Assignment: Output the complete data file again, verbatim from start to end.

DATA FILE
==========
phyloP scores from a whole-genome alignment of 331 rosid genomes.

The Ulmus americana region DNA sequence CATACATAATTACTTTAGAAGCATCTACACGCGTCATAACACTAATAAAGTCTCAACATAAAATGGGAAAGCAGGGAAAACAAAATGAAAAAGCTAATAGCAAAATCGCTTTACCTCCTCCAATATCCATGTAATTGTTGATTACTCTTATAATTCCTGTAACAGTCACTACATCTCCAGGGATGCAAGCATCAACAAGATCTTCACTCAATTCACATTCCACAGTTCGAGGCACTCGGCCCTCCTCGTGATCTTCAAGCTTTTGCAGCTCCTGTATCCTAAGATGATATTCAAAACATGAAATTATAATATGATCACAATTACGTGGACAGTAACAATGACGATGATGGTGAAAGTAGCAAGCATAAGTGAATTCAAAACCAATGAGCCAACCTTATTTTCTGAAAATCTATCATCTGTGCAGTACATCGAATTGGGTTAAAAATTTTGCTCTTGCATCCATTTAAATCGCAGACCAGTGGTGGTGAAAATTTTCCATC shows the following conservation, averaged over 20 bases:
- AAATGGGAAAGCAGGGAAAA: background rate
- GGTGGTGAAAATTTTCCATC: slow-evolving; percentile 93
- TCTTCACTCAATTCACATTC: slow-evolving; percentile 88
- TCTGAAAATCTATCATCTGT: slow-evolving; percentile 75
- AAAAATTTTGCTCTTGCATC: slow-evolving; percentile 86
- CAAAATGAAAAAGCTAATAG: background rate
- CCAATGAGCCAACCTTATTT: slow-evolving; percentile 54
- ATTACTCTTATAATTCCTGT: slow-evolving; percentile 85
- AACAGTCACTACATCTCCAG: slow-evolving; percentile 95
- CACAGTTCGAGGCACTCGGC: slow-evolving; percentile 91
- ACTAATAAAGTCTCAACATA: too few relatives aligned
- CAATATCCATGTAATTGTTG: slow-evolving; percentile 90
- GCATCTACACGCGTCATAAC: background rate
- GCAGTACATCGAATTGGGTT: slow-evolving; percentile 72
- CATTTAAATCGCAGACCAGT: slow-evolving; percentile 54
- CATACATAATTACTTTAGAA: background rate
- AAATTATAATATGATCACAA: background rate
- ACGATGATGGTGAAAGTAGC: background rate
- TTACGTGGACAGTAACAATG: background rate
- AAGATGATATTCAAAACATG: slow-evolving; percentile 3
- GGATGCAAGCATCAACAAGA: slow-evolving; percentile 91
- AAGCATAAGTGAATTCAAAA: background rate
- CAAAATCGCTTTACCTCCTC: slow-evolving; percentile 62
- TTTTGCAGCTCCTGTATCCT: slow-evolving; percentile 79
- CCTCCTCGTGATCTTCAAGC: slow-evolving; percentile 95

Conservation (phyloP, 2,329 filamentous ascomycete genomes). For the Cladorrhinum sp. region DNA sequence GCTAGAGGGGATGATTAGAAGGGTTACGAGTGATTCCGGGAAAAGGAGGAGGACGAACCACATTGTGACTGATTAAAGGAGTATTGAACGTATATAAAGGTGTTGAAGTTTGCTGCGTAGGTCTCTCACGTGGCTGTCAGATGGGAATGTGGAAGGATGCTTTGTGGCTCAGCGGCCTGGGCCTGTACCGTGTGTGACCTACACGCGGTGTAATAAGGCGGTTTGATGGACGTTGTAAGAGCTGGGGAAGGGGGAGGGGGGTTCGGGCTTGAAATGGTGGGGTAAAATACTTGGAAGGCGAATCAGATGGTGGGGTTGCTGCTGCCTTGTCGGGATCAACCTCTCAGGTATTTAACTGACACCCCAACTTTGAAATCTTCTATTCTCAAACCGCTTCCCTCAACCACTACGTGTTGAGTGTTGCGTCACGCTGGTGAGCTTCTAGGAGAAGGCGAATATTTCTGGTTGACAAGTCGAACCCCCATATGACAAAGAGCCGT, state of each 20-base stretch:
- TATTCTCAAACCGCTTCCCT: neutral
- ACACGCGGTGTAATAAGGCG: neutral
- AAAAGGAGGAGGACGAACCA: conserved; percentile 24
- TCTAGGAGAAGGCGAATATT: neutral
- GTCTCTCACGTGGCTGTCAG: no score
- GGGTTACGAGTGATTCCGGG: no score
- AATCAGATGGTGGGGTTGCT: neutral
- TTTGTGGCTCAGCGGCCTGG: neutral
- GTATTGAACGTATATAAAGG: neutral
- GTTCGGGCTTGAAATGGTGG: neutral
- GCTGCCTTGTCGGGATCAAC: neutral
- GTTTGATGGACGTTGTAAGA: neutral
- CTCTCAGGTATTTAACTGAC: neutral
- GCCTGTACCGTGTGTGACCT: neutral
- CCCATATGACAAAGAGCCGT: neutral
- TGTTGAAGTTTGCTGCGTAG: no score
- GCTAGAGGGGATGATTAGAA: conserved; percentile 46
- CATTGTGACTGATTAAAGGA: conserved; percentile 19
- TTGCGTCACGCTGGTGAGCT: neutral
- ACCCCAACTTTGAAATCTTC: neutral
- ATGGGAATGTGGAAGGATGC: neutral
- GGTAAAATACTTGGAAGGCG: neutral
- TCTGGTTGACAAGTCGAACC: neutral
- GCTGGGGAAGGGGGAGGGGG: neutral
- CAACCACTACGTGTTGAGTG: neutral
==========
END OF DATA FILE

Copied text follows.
phyloP scores from a whole-genome alignment of 331 rosid genomes.

The Ulmus americana region DNA sequence CATACATAATTACTTTAGAAGCATCTACACGCGTCATAACACTAATAAAGTCTCAACATAAAATGGGAAAGCAGGGAAAACAAAATGAAAAAGCTAATAGCAAAATCGCTTTACCTCCTCCAATATCCATGTAATTGTTGATTACTCTTATAATTCCTGTAACAGTCACTACATCTCCAGGGATGCAAGCATCAACAAGATCTTCACTCAATTCACATTCCACAGTTCGAGGCACTCGGCCCTCCTCGTGATCTTCAAGCTTTTGCAGCTCCTGTATCCTAAGATGATATTCAAAACATGAAATTATAATATGATCACAATTACGTGGACAGTAACAATGACGATGATGGTGAAAGTAGCAAGCATAAGTGAATTCAAAACCAATGAGCCAACCTTATTTTCTGAAAATCTATCATCTGTGCAGTACATCGAATTGGGTTAAAAATTTTGCTCTTGCATCCATTTAAATCGCAGACCAGTGGTGGTGAAAATTTTCCATC shows the following conservation, averaged over 20 bases:
- AAATGGGAAAGCAGGGAAAA: background rate
- GGTGGTGAAAATTTTCCATC: slow-evolving; percentile 93
- TCTTCACTCAATTCACATTC: slow-evolving; percentile 88
- TCTGAAAATCTATCATCTGT: slow-evolving; percentile 75
- AAAAATTTTGCTCTTGCATC: slow-evolving; percentile 86
- CAAAATGAAAAAGCTAATAG: background rate
- CCAATGAGCCAACCTTATTT: slow-evolving; percentile 54
- ATTACTCTTATAATTCCTGT: slow-evolving; percentile 85
- AACAGTCACTACATCTCCAG: slow-evolving; percentile 95
- CACAGTTCGAGGCACTCGGC: slow-evolving; percentile 91
- ACTAATAAAGTCTCAACATA: too few relatives aligned
- CAATATCCATGTAATTGTTG: slow-evolving; percentile 90
- GCATCTACACGCGTCATAAC: background rate
- GCAGTACATCGAATTGGGTT: slow-evolving; percentile 72
- CATTTAAATCGCAGACCAGT: slow-evolving; percentile 54
- CATACATAATTACTTTAGAA: background rate
- AAATTATAATATGATCACAA: background rate
- ACGATGATGGTGAAAGTAGC: background rate
- TTACGTGGACAGTAACAATG: background rate
- AAGATGATATTCAAAACATG: slow-evolving; percentile 3
- GGATGCAAGCATCAACAAGA: slow-evolving; percentile 91
- AAGCATAAGTGAATTCAAAA: background rate
- CAAAATCGCTTTACCTCCTC: slow-evolving; percentile 62
- TTTTGCAGCTCCTGTATCCT: slow-evolving; percentile 79
- CCTCCTCGTGATCTTCAAGC: slow-evolving; percentile 95

Conservation (phyloP, 2,329 filamentous ascomycete genomes). For the Cladorrhinum sp. region DNA sequence GCTAGAGGGGATGATTAGAAGGGTTACGAGTGATTCCGGGAAAAGGAGGAGGACGAACCACATTGTGACTGATTAAAGGAGTATTGAACGTATATAAAGGTGTTGAAGTTTGCTGCGTAGGTCTCTCACGTGGCTGTCAGATGGGAATGTGGAAGGATGCTTTGTGGCTCAGCGGCCTGGGCCTGTACCGTGTGTGACCTACACGCGGTGTAATAAGGCGGTTTGATGGACGTTGTAAGAGCTGGGGAAGGGGGAGGGGGGTTCGGGCTTGAAATGGTGGGGTAAAATACTTGGAAGGCGAATCAGATGGTGGGGTTGCTGCTGCCTTGTCGGGATCAACCTCTCAGGTATTTAACTGACACCCCAACTTTGAAATCTTCTATTCTCAAACCGCTTCCCTCAACCACTACGTGTTGAGTGTTGCGTCACGCTGGTGAGCTTCTAGGAGAAGGCGAATATTTCTGGTTGACAAGTCGAACCCCCATATGACAAAGAGCCGT, state of each 20-base stretch:
- TATTCTCAAACCGCTTCCCT: neutral
- ACACGCGGTGTAATAAGGCG: neutral
- AAAAGGAGGAGGACGAACCA: conserved; percentile 24
- TCTAGGAGAAGGCGAATATT: neutral
- GTCTCTCACGTGGCTGTCAG: no score
- GGGTTACGAGTGATTCCGGG: no score
- AATCAGATGGTGGGGTTGCT: neutral
- TTTGTGGCTCAGCGGCCTGG: neutral
- GTATTGAACGTATATAAAGG: neutral
- GTTCGGGCTTGAAATGGTGG: neutral
- GCTGCCTTGTCGGGATCAAC: neutral
- GTTTGATGGACGTTGTAAGA: neutral
- CTCTCAGGTATTTAACTGAC: neutral
- GCCTGTACCGTGTGTGACCT: neutral
- CCCATATGACAAAGAGCCGT: neutral
- TGTTGAAGTTTGCTGCGTAG: no score
- GCTAGAGGGGATGATTAGAA: conserved; percentile 46
- CATTGTGACTGATTAAAGGA: conserved; percentile 19
- TTGCGTCACGCTGGTGAGCT: neutral
- ACCCCAACTTTGAAATCTTC: neutral
- ATGGGAATGTGGAAGGATGC: neutral
- GGTAAAATACTTGGAAGGCG: neutral
- TCTGGTTGACAAGTCGAACC: neutral
- GCTGGGGAAGGGGGAGGGGG: neutral
- CAACCACTACGTGTTGAGTG: neutral